Your Phone Is Talking, Even If You’re Asleep
SALT LAKE CITY, Utah – Alright everyone, pull up a chair, grab your phone, and let’s talk about those tiny little squares on your screen for a moment. Man, we love apps, don’t we? They’re useful, informative, entertaining, educational, and let’s be honest, a lot of apps are a complete time-suck.
But time, may not be the only thing these apps are sucking.
“There’s a lot more information gathered about us than what we think,” said Trent Leavitt, a digital forensics and electronic discovery manager at business firm Eide Bailly.
The information he’s talking about, is your personal information. It could be your contacts, photos, places you’ve been, items you’ve purchased, and things you’ve searched.
“They’re gathering analytical patterns about us,” said Leavitt.
Analytical patterns gathered by various apps during all times of the day.
In the morning, afternoon, even the still of the night.
And most of us probably don’t have a clue it’s being taken.
“Yes, yes, yes just give me my app. I just want to play a game, or I just want to use this app for whatever the intended purpose is,” says Leavitt. “Most people don’t care about the backend of it.”
Now, the backend he’s talking about has to do with third-party companies.
According to a group of independent researchers called the Haystack Project, 70% of Android apps are collecting your personal information, and the developers often sell that personal information to third-party companies.
And not just Android. Even iPhones promising privacy and security are doing it, meaning a lot of stuff about you is being shared with people and businesses you do not know.
Some would call that concerning, as many don’t want their personal information taken and shared with others. But the fact is, you likely gave these app developers permission.
The font is small, the words are big, and if you haven’t passed the bar, you may have some legal questions.
Quick example, if you’ve ever downloaded the app and played HQ Trivia on your phone, you agreed to a legal policy. And like many other legal documents it’s really, really, really, really…
“Really, really long,” says Leavitt, “and it’s really fine print and no one wants to read it.”
But maybe we should.
There’s an entire section called: “PERSONAL INFORMATION WE COLLECT ABOUT YOU AND HOW WE USE IT.”
For example, they track the website you came from and the website you go to, after a game of HQ.
They track the time you play, how long you play, and the location you play.
They’re also collecting information about the computer, tablet or smartphone you use.
One of the lines in the document reads, “We use this information to determine products and services that may be of interest to you for marketing purposes.”
That seems to be the primary reason for collecting your personal data.
Hoping to get a little perspective, we caught up with Patrick Jackson, Chief Technology Officer for Disconnect, a software company out of San Francisco.
“Users of these apps are just going to be abused,” he told us. “They don’t realize how much data is being taken from them and they’re not getting anything in exchange.”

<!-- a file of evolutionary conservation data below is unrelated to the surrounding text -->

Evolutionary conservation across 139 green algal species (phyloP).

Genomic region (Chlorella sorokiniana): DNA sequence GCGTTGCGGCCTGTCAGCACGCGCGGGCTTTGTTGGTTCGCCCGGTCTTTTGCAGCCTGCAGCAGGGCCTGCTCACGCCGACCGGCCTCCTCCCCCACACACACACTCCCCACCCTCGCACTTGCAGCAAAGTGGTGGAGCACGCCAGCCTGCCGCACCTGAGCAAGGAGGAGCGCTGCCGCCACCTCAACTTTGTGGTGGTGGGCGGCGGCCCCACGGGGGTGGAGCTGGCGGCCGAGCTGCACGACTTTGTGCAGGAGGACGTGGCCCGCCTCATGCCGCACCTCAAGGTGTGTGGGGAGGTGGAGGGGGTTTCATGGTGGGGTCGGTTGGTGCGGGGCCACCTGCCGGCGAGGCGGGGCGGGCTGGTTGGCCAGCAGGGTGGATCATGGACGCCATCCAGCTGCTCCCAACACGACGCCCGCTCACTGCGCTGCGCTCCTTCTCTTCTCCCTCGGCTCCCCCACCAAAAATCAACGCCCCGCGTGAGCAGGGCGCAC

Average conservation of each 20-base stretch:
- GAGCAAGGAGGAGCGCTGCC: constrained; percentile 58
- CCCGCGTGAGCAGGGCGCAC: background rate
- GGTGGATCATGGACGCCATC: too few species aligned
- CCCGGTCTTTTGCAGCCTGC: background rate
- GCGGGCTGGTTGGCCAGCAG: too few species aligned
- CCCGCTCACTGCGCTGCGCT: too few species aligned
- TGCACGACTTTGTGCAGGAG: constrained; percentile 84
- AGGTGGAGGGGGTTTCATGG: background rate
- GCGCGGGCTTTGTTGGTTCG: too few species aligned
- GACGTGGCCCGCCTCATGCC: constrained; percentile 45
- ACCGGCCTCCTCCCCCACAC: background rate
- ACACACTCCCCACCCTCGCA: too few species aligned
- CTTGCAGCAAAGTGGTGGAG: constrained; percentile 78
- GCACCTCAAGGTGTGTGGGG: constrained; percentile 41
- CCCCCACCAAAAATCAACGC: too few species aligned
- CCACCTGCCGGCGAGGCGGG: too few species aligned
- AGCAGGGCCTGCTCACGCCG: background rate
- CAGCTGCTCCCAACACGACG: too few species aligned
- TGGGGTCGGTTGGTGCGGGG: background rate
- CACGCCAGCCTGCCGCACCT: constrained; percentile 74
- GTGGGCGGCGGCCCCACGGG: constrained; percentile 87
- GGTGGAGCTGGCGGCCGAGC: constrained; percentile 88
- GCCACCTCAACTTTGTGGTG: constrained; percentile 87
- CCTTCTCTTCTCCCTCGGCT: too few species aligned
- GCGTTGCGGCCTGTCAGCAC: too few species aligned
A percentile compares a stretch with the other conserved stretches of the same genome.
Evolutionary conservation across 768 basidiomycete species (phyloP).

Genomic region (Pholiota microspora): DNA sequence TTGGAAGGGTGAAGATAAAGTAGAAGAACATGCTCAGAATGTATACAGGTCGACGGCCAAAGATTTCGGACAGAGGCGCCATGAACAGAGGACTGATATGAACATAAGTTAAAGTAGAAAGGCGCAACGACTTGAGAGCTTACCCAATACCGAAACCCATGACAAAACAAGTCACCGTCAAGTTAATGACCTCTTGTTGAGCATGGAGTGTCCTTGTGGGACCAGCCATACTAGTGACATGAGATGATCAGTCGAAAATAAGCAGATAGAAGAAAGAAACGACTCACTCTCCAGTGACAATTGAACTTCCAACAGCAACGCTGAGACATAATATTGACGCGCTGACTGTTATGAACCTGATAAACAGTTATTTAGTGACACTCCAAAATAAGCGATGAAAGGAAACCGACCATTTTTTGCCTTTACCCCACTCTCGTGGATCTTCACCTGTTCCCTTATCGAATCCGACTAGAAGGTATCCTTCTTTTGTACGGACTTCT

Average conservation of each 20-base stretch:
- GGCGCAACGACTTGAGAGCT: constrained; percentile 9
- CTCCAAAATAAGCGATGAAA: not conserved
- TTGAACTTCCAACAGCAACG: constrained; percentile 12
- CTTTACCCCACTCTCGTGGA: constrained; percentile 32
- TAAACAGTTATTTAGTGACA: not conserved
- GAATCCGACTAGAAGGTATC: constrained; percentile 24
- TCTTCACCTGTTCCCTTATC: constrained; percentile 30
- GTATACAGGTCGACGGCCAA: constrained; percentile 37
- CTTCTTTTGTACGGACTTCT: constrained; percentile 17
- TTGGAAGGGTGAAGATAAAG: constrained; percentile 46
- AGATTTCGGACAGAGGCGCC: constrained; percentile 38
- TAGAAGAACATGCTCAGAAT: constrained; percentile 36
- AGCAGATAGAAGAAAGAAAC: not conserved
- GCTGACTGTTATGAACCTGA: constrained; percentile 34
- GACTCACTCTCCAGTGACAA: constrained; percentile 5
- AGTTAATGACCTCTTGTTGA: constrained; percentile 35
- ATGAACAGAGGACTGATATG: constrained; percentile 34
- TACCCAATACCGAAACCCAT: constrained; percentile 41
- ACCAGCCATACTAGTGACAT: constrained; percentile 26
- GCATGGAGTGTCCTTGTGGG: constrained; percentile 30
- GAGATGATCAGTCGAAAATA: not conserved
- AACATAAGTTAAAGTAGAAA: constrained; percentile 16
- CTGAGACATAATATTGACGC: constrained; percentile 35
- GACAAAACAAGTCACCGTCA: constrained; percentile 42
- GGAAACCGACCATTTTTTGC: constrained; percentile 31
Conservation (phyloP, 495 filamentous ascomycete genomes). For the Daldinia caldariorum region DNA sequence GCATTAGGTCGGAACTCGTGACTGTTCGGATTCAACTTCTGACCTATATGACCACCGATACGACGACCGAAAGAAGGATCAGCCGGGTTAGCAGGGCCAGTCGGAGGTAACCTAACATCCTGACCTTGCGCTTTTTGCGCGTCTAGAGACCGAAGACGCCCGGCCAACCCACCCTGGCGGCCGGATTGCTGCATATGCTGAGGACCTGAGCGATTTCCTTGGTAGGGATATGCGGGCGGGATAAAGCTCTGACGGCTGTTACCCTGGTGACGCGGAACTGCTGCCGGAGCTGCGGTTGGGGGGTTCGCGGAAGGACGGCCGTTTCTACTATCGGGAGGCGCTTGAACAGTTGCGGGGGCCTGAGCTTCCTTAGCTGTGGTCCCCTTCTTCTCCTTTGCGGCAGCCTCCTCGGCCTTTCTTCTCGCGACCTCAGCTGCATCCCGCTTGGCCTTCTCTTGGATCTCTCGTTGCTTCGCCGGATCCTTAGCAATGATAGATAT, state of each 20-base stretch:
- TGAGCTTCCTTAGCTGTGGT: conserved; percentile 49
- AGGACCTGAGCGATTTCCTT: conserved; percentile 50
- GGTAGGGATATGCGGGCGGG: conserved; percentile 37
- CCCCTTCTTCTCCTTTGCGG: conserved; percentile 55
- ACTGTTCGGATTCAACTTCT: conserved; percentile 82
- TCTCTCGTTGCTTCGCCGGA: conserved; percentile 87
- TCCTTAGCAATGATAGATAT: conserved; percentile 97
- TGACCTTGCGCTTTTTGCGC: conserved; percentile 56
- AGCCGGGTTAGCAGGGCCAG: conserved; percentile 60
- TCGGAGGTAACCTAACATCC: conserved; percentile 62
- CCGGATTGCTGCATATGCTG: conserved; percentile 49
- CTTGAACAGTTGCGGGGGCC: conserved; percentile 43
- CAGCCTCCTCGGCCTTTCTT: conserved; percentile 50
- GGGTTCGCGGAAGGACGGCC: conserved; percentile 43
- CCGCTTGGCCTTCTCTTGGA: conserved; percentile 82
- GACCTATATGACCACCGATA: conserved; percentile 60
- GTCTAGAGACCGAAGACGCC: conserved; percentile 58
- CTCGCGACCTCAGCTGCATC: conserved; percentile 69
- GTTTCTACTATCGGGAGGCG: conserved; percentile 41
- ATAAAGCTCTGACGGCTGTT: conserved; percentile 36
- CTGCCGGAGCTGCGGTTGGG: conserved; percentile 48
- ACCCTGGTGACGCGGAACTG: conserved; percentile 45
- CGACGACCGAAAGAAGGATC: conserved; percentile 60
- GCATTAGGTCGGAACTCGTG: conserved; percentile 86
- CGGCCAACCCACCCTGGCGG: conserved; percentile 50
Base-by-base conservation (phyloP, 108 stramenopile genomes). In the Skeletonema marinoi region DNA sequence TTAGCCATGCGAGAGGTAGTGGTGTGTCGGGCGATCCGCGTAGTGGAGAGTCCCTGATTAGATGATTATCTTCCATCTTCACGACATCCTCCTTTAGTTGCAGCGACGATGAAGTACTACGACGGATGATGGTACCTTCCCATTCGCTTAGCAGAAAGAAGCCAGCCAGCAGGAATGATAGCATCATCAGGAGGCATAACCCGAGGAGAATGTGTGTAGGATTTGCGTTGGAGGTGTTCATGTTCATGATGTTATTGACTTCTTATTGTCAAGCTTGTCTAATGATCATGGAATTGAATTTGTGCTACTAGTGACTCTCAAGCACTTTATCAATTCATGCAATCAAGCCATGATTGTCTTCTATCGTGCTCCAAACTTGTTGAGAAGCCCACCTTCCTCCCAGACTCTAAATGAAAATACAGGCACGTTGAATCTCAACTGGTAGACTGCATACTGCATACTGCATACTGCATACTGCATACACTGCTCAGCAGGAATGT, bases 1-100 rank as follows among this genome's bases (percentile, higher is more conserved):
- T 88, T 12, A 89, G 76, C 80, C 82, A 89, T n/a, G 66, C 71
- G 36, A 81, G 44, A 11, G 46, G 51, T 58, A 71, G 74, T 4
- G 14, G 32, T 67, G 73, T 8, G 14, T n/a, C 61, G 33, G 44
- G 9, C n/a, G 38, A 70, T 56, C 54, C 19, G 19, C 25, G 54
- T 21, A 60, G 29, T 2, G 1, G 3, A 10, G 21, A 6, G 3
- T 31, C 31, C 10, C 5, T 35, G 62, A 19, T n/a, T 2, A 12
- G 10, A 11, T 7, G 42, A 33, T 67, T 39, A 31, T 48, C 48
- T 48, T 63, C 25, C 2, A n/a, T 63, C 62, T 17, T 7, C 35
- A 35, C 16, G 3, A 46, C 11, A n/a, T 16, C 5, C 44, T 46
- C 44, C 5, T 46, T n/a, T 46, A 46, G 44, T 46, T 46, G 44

Jackson calls the trackers, “creepy.”
So, his company created a non-creepy app called Privacy Pro.
In short, it blocks those privacy-invasive trackers, invisibly collecting data inside your apps and browsers.
To see it in action, the KSL Investigators gave it a shot, downloaded the app, and watched just how many trackers were trying to take our information.
In less than a week, more than 4-thousand trackers had been blocked on a single phone.
That’s hundreds of trackers every single day, not to mention the data they’re eating up at a rate of nearly 3 Gigabytes a month on our phone.
“If this was in the physical world,” said Jackson, “and you saw people walking behind you, recording you, I think you would shout at them and say, ‘Stop following me! This is creepy!’ You wouldn’t even care what they were doing with that data, I think you would just be creeped out they were collecting it in the first place.” What the Privacy Pro app could not tell us, is which apps were infested with trackers and what specific data was being mined.
And while a lot of us would find that information very valuable, in the end, Leavitt says we’re probably not going to get it.
“This is the world we live in until legislation changes,” said Leavitt, “where the end user license agreement doesn’t have to be 14 pages long and in a number six font. We need to understand what we’re agreeing to in plain and simple terms, and not need an attorney over our shoulder to explain it to us. This is the world we live in.”
The world we live in, until app designers are either forced to become more transparent, or we stop downloading apps altogether.
Leavitt said, “You can go back to just a dumb phone, just a flip phone. No internet access. You get text messages and phone calls and that’s about it.”
If you’re not willing to go back a few decades to the rotary dial, there are a few things you can do to better protect your data:
· Turn off background app refresh.
· Delete any old or unused apps from your phone.
· Turn on “limit ad tracking” if you have an iPhone.
· Download an app like Privacy Pro, to block privacy invasive trackers.
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